Centrist Dems Have Mixed Responses To New Obama Health Plan
"The sweeping health-care package unveiled this week by the White House appears to face big hurdles in the House, with abortion and unease among moderates potential stumbling blocks to winning passage of the legislation," The Wall Street Journal reports. President Obama's proposal Monday has "drawn mixed reviews from moderate Democrats," who face electoral pressures and in some cases dispute specific policy ideas. Sen. Ben Nelson, D-Neb., for instance, "criticized a new White House provision that would give the federal government powers to hold down insurance premiums, saying that should be up to the states" (Adamy and Hitt, 2/24).
McClatchy: "Because of Obama's pending summit, virtually no Democrats wanted to criticize the president's effort publicly, but it was clear that once the summit's over, the White House faces political and substantive problems in getting a comprehensive package approved. Many centrist Democrats face re-election in November in conservative states and districts, and Republicans are eagerly trying to use Democrats' health care positions against them" (Lightman, 2/23).
One alternative to considering comprehensive legislation may be to pass it in pieces, The Washington Times reports. "We may not be able to do it all," House Majority Leader Steny Hoyer, D-Md., said. "I hope we can do it all in a comprehensive piece of legislation that would provide affordable, accessible, quality health care to all Americans. But having said that, if we can't, then you know me - if you can't do a whole, doing part is also good" (Haberkorn, 2/24).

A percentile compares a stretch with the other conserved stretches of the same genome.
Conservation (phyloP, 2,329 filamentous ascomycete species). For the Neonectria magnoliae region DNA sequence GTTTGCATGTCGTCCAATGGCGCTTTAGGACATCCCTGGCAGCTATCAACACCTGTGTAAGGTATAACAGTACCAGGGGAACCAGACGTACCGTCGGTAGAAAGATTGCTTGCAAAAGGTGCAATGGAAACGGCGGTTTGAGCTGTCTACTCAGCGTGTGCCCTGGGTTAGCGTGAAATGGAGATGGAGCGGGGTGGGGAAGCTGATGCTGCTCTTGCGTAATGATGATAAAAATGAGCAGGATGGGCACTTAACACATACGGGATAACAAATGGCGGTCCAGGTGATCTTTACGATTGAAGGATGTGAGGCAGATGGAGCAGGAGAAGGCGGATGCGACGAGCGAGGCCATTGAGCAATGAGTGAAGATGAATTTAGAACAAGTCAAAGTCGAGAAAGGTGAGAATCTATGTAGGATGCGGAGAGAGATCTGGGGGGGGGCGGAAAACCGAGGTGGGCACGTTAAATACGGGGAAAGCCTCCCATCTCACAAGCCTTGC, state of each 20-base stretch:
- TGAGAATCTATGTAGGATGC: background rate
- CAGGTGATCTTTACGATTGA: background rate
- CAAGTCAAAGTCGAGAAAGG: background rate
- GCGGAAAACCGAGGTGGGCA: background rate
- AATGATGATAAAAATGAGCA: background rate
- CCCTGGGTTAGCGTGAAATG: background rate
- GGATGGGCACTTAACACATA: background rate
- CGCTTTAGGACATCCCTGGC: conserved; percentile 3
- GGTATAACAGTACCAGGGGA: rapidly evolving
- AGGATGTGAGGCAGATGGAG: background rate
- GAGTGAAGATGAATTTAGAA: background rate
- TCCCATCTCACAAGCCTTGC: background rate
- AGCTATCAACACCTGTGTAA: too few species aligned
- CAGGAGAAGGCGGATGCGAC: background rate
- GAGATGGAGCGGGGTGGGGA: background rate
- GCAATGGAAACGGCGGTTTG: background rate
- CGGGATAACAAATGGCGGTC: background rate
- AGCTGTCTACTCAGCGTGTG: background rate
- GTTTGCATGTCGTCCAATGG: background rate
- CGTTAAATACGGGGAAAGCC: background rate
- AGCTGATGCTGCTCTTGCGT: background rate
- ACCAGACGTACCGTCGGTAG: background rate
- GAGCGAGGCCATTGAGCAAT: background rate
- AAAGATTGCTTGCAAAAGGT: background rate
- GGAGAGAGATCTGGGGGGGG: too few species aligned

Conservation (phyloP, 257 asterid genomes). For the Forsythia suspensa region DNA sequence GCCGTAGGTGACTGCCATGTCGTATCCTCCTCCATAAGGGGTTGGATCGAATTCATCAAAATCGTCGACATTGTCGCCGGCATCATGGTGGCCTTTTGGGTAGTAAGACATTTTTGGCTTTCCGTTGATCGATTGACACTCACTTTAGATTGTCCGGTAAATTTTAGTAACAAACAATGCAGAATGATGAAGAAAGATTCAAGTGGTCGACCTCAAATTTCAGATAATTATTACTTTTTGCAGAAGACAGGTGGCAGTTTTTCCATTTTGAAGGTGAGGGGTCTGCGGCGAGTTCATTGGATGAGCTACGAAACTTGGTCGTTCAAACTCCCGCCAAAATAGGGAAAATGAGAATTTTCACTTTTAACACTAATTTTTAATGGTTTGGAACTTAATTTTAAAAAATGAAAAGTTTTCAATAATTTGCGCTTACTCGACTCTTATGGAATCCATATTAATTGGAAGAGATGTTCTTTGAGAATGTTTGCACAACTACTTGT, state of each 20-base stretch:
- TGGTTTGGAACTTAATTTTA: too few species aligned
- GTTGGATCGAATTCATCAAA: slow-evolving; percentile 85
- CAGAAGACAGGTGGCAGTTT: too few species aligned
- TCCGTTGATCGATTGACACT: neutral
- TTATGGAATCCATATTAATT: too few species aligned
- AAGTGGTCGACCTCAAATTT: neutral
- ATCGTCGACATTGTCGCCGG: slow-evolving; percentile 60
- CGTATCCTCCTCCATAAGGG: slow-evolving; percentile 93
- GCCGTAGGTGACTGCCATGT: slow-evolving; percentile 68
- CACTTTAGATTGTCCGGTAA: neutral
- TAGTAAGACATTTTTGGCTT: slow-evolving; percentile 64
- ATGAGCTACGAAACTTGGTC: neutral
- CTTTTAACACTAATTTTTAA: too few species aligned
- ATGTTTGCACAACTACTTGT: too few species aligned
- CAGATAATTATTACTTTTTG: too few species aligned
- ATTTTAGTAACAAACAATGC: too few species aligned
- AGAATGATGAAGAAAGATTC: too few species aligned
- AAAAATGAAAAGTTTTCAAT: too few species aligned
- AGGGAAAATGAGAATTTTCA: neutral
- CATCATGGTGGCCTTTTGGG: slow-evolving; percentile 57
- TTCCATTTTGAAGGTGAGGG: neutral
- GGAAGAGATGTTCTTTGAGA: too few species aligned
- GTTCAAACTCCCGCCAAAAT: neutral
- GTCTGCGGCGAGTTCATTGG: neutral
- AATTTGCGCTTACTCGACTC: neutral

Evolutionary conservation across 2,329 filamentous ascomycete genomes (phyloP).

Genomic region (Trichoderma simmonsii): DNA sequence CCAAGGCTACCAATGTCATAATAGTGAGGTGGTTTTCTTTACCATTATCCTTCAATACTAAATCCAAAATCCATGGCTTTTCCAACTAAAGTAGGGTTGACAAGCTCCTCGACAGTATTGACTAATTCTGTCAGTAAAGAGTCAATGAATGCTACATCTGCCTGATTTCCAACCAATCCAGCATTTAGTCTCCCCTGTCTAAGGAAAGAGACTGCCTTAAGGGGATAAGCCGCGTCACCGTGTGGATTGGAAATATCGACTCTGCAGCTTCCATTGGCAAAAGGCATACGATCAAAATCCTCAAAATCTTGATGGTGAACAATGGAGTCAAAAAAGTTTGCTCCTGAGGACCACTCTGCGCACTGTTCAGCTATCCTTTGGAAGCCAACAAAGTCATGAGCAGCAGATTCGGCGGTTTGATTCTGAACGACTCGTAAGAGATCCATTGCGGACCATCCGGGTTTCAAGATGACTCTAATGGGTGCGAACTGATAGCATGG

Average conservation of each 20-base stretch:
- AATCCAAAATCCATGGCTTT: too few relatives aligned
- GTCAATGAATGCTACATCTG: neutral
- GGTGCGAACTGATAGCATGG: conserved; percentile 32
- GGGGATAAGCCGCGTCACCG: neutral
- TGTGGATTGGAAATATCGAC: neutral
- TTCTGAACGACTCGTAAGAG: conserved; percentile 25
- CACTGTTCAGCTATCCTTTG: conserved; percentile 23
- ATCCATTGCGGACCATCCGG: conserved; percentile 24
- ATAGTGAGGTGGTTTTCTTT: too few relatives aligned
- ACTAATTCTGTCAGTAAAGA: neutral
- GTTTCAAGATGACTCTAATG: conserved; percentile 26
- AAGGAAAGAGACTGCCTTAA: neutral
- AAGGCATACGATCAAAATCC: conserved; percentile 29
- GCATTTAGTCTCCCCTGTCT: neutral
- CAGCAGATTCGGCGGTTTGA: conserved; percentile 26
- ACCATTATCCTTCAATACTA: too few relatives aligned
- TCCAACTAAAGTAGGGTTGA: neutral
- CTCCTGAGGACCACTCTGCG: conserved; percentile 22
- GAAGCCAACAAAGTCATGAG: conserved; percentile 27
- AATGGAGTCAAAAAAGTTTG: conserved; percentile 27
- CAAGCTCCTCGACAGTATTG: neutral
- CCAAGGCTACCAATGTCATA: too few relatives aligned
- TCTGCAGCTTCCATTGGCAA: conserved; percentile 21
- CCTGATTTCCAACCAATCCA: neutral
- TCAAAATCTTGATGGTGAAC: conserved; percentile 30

But Democratic leaders, including House Speaker Nancy Pelosi, D-Calif., are "marketing" the plan to their members, Roll Call reports. They "praised Obama for moving substantially in the House's direction with his health care blueprint. And they are also hoping to convince Democratic lawmakers upset by the Senate's provisions on abortion, immigration or other provisions to put off those fights for another day" (Dennis and Bendery, 2/24).
The Hill: "Speaker Nancy Pelosi said House Democrats can support the major parts of the healthcare proposal released by the White House. ... Pelosi also didn't object to the lack of a public insurance plan in Obama's bill. Liberals in the House have pled for Obama to support the public option, and had included it in their bill as a way to ensure competition with private insurance and to drive down healthcare costs" (Alarkon, 2/23).
In the meantime, "[t]he intense political jockeying that defines the healthcare overhaul does not appear to have seeped in to House Democrats' attempt to move smaller pieces of health legislation," CongressDaily reports. A measure to strip health insurers of their antitrust exemption appears poised to move forward with bipartisan support (Edney and House, 2/24).This is part of the KHN Morning Briefing, a summary of health policy coverage from major news organizations. Sign up for an email subscription.